Even then, though, Luther’s intent wasn’t as earth-shattering as later ages took it to be. For Luther, the placement of a series of theses in Latin on the Church Door at Wittenberg Castle was nothing more than an invitation to debate. In other words, Luther didn’t see his act as the commencement of a revolution; he saw it as an academic exercise.

‘The Reformation’ is, then, little more than a label derived from historical hindsight gazing mono-focularly at a series of events over a period of time across a wide geographical landscape. Each Reformer had roots sunk in fertile ground and their work was simply the coming to fruition of generations of shift in the Roman Catholic Church.

Hence, it would be more appropriate to speak of ‘Reformations’ in the same way that we now speak of ‘Judaisms’ and ‘Christianities’. The Reformation was no monolith.

Who, then were the Reformers who gave birth to the Reformations most closely associated with them? They were Huldrych Zwingli, Martin Luther, and John Calvin, in just that order.

In 1515 while he was Pastor of the village Church in Glarus, Huldrych Zwingli began to call into question the dependence of the Church on the teachings of the Scholastics. He also questioned the value of the Vulgate for preaching and began earnest study of the Greek New Testament. There, memorizing the letters of Paul (in Greek) he discovered the Gospel which would come to feature so prominently in his Reforming efforts: Salvation is by grace, through faith, and not through works as proclaimed by the Scholastic theologians. By 1519, when he moved to Zurich to become the Pastor of the Great Minster, Zwingli was already well on his way to Reforming the worship of the Church and the administration of the ‘Sacraments’. In short order, within a few years, the Mass was abandoned and replaced by the ‘Lord’s Supper’ and the fixation of the Church on images was denounced and those images removed in due course.

Zwingli’s Reformation was carried out with the cooperation of the City government, which is why Zwingli, along with Luther and Calvin, were to be known to history as ‘Magisterial Reformers’. Not because they were ‘Magisterial’ but because each had the support of their city’s magistrates.

North of Zurich, in Wittenberg, Luther’s Reformatory efforts were coming to full steam around the same time. In 1520 he broke with Rome irrevocably with the publication of his stunning ‘On The Babylonian Captivity of the Church’. From there, there was to be no turning back. And here we must remind ourselves that at this juncture Luther was not dependent on the work of Zwingli, nor was Zwingli dependent on the work of Luther. Both were pursuing reform along parallel tracks, separately.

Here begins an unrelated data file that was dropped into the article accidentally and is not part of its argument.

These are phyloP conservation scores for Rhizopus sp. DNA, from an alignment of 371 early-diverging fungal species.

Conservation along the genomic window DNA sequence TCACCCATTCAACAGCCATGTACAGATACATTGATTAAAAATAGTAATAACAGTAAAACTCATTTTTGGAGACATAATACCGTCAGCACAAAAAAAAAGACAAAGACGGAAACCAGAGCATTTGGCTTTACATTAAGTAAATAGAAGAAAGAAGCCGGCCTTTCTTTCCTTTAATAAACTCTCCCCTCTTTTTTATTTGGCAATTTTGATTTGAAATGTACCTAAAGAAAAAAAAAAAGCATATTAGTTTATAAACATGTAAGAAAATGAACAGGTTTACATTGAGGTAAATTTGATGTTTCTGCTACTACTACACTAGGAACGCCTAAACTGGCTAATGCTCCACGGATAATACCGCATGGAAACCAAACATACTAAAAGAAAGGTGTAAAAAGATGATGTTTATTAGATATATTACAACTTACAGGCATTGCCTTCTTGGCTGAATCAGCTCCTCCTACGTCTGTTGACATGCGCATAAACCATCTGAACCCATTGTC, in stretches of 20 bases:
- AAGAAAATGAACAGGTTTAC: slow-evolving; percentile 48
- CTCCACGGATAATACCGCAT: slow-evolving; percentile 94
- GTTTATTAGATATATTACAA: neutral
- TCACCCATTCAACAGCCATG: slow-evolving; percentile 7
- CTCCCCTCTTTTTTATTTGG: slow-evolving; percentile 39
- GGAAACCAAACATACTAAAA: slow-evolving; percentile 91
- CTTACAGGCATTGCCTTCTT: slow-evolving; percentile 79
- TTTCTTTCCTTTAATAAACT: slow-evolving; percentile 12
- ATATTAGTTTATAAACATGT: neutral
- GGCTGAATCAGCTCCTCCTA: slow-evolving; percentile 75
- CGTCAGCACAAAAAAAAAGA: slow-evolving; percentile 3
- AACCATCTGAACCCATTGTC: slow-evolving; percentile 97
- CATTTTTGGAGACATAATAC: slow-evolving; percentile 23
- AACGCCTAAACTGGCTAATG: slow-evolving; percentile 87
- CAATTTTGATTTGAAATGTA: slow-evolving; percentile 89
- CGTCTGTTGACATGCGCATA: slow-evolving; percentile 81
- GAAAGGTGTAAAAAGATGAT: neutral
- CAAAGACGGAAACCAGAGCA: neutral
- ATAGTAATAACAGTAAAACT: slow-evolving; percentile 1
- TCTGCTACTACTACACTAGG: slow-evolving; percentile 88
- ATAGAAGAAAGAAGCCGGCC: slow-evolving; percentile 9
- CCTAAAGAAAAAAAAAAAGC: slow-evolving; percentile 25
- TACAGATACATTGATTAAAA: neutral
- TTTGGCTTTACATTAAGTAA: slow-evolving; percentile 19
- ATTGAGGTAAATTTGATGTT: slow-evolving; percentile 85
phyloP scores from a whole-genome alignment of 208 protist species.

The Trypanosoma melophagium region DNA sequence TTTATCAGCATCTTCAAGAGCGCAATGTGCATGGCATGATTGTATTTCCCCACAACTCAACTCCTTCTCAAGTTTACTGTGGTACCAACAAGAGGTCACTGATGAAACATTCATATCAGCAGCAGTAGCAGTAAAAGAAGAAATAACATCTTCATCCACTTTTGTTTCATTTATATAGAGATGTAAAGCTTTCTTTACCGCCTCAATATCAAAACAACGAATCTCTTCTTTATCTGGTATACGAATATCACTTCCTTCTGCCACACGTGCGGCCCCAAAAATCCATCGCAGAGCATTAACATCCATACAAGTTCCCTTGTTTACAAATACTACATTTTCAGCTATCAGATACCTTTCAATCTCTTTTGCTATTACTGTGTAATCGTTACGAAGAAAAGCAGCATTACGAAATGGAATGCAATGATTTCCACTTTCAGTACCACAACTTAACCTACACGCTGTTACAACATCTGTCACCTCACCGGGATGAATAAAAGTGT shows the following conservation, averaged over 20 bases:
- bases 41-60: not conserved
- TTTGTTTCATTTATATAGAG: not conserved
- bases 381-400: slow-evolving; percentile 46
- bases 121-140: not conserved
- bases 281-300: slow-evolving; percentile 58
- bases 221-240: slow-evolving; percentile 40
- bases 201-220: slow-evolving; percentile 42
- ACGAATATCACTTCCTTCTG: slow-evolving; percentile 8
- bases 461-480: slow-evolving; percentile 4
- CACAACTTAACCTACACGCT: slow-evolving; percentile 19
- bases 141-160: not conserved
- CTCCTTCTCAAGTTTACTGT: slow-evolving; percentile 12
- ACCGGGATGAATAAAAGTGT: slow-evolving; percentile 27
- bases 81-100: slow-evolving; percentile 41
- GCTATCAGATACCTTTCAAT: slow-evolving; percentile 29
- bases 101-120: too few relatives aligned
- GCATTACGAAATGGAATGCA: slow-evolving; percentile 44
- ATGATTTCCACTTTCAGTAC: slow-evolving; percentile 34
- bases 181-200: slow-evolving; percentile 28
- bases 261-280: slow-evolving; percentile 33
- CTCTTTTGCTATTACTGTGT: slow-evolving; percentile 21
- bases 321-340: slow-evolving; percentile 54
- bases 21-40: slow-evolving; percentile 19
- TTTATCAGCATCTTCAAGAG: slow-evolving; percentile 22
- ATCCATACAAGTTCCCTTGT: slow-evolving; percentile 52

Further to the West of Switzerland a decade later John Calvin, an exile from France, a lawyer by training and a theologian by training and desire, began his own efforts at Reform. Several years after Zwingli’s death and long after Luther’s demise Calvin plodded away in Geneva attempting manfully to bring that raucous city to heel under the power of the Gospel.

Each of these Reformers were ‘Fathers’ of their own Reformation. Each was, originally, independent of the other and in many ways they tried very hard to retain that independence even when their common foe, the Church of Rome, was the target as their common enemy. Each contributed to ‘The Reformation’ in their own unique way.

If, then, we wish to honor their memory and their efforts, it behooves us to set aside our preconceptions or our beliefs that ‘The Reformation’ began on October 31, 1517. It didn’t. It began in 1515 in Glarus. And it began in 1517 in Wittenberg. And it began in Geneva in 1536.

Happy Reformations Days.

On Reformation Day Tomorrow Don’t Read ABOUT the Reformers, Read the Reformers

Hop over here and read Zwingli. And here you can read Calvin. And over here, Luther. It’s well and good to read about the Reformers in secondary sources. But there’s nothing like reading the Reformers themselves, in their own words. Nothing.

The Role of Women in Zurich’s Reformation

If you’re in Zurich, go to this:

In The Middle of the Second Zurich Disputation

The First Disputation had set the stage for Zwingli’s Reformatory efforts and the Second, which was held for 3 days with over 900 participants, sealed the deal. At the end of the Disputation there would be no turning back. Zwingli would live another 8 years and would achieve much, but the solidification of his work would have to wait for Bullinger.

Of the Disputation, Schaff writes